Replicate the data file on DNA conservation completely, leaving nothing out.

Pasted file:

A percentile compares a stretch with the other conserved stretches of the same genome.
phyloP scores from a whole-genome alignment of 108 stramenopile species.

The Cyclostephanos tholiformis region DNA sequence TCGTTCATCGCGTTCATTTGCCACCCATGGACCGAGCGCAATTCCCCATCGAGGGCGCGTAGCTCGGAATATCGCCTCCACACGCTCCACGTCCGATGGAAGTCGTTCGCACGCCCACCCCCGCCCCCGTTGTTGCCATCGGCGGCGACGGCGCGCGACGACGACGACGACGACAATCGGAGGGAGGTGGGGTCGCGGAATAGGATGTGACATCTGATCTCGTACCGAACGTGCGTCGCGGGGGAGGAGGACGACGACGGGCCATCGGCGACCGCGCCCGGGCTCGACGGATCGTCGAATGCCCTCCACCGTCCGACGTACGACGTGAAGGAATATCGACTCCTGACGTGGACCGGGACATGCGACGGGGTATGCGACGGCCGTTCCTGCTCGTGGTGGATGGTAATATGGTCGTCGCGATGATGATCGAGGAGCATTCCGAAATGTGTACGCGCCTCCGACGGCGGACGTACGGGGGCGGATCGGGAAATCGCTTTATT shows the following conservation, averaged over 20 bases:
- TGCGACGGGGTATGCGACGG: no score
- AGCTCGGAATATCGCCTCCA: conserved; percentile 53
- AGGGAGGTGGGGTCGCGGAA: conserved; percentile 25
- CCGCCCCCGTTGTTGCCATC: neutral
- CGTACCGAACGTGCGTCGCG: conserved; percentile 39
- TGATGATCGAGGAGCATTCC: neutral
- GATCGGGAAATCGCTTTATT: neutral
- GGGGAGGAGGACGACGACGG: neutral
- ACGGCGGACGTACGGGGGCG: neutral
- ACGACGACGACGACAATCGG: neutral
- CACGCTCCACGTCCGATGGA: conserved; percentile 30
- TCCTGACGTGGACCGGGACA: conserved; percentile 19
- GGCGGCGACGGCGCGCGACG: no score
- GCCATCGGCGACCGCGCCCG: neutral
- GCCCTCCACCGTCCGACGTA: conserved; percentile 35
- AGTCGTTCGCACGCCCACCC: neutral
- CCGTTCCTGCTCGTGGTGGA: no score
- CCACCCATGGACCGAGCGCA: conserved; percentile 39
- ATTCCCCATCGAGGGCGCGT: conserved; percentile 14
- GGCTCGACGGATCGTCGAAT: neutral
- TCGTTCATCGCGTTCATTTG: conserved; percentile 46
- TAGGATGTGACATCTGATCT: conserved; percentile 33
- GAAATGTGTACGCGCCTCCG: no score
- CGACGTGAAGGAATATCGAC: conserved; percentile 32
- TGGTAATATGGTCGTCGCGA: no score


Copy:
A percentile compares a stretch with the other conserved stretches of the same genome.
phyloP scores from a whole-genome alignment of 108 stramenopile species.

The Cyclostephanos tholiformis region DNA sequence TCGTTCATCGCGTTCATTTGCCACCCATGGACCGAGCGCAATTCCCCATCGAGGGCGCGTAGCTCGGAATATCGCCTCCACACGCTCCACGTCCGATGGAAGTCGTTCGCACGCCCACCCCCGCCCCCGTTGTTGCCATCGGCGGCGACGGCGCGCGACGACGACGACGACGACAATCGGAGGGAGGTGGGGTCGCGGAATAGGATGTGACATCTGATCTCGTACCGAACGTGCGTCGCGGGGGAGGAGGACGACGACGGGCCATCGGCGACCGCGCCCGGGCTCGACGGATCGTCGAATGCCCTCCACCGTCCGACGTACGACGTGAAGGAATATCGACTCCTGACGTGGACCGGGACATGCGACGGGGTATGCGACGGCCGTTCCTGCTCGTGGTGGATGGTAATATGGTCGTCGCGATGATGATCGAGGAGCATTCCGAAATGTGTACGCGCCTCCGACGGCGGACGTACGGGGGCGGATCGGGAAATCGCTTTATT shows the following conservation, averaged over 20 bases:
- TGCGACGGGGTATGCGACGG: no score
- AGCTCGGAATATCGCCTCCA: conserved; percentile 53
- AGGGAGGTGGGGTCGCGGAA: conserved; percentile 25
- CCGCCCCCGTTGTTGCCATC: neutral
- CGTACCGAACGTGCGTCGCG: conserved; percentile 39
- TGATGATCGAGGAGCATTCC: neutral
- GATCGGGAAATCGCTTTATT: neutral
- GGGGAGGAGGACGACGACGG: neutral
- ACGGCGGACGTACGGGGGCG: neutral
- ACGACGACGACGACAATCGG: neutral
- CACGCTCCACGTCCGATGGA: conserved; percentile 30
- TCCTGACGTGGACCGGGACA: conserved; percentile 19
- GGCGGCGACGGCGCGCGACG: no score
- GCCATCGGCGACCGCGCCCG: neutral
- GCCCTCCACCGTCCGACGTA: conserved; percentile 35
- AGTCGTTCGCACGCCCACCC: neutral
- CCGTTCCTGCTCGTGGTGGA: no score
- CCACCCATGGACCGAGCGCA: conserved; percentile 39
- ATTCCCCATCGAGGGCGCGT: conserved; percentile 14
- GGCTCGACGGATCGTCGAAT: neutral
- TCGTTCATCGCGTTCATTTG: conserved; percentile 46
- TAGGATGTGACATCTGATCT: conserved; percentile 33
- GAAATGTGTACGCGCCTCCG: no score
- CGACGTGAAGGAATATCGAC: conserved; percentile 32
- TGGTAATATGGTCGTCGCGA: no score